I Visited This Tree

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[Image Description: A tree with many branches is in the foreground on a sloping hill. In the background is a road and a beach along Lake Michigan. A red lighthouse is in the distance.]

When I was in Wisconsin last week, I made the occasion to visit a particular tree.

I had already driven down to Racine to have lunch with a friend, which was so enjoyable. It was a long time since I had been in the city, but years ago, I visited often. Some of our closest folks lived there for a number of years. They’ve since moved elsewhere, but since I had the occasion to be in Racine, I was glad to visit some of the special places we used to go, including the Lake Michigan Pathway — a walkway right along the beach. All of this brought back wonderful memories.

Then I decided to walk to a certain tree.

In 2013, I was sitting under this particular tree when I had the initial phone conversation that led to us moving to Ann Arbor. We were visiting our people in Racine when the opportunity arose. I sat under this tree, facing Lake Michigan from the Wisconsin side, and of course, facing the state of Michigan too, though unseen to me. A place called “Lake Michigan Pathway” seemed like the perfect location to have this phone call, because we wanted to move to Ann Arbor very much.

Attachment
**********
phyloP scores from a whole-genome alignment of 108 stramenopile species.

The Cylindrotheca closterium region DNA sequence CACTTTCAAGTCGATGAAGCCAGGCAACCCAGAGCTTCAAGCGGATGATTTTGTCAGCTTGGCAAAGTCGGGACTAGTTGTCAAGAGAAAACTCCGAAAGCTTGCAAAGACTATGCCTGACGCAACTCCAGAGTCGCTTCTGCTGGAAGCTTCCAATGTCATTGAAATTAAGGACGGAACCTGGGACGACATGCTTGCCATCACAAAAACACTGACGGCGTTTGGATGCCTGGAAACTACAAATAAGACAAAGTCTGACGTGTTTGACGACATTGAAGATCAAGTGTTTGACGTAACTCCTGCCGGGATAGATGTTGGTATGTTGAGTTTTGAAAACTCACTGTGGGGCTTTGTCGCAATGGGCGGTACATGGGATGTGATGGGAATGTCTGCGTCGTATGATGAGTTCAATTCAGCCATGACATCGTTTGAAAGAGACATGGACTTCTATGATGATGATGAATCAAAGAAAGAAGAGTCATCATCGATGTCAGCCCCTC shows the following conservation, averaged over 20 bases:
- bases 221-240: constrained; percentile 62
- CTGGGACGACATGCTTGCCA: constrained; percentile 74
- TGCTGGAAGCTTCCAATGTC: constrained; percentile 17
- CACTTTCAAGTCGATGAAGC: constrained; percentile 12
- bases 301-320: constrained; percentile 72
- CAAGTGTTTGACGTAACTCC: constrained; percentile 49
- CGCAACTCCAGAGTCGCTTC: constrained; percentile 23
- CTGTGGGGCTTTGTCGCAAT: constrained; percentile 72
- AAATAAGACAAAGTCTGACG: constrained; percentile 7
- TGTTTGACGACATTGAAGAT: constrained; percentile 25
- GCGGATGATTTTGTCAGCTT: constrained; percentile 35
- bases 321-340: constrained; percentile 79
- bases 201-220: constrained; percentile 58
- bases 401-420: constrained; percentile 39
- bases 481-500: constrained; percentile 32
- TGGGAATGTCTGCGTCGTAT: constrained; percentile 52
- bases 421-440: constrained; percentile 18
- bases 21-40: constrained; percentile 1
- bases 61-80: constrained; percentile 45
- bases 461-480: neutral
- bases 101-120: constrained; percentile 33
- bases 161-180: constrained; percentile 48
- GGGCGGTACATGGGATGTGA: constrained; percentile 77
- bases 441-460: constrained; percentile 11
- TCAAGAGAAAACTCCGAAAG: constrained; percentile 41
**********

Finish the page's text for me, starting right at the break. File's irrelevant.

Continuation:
Though we lived in California at the time, I suppose it all started right here in Wisconsin under a tree by a Great Lake. It was good to visit this tree again because I wanted to pause and think of my unfolding sense of calling and belonging in Ann Arbor. I wanted to give thanks for six years in this town, the people I’ve met — at this point, people I can’t imagine not knowing. That’s how it always is in a place… It’s peopled.

I’ve had some serious highs and lows here. I’ve met people who taught me a lot. I’ve had occasions to practice ministry in ways that were totally new to me at the time, and often, are still new to me. We’ve befriended people in multiple congregations. We’ve made memories in a house, our first one. We’ve invited people in in ways that feel like home.

And we’re still going at it.

So here’s to Ann Arbor, the unfolding calling, and the unfolding practice of community-building. And here’s to that tree.

Renee Roederer

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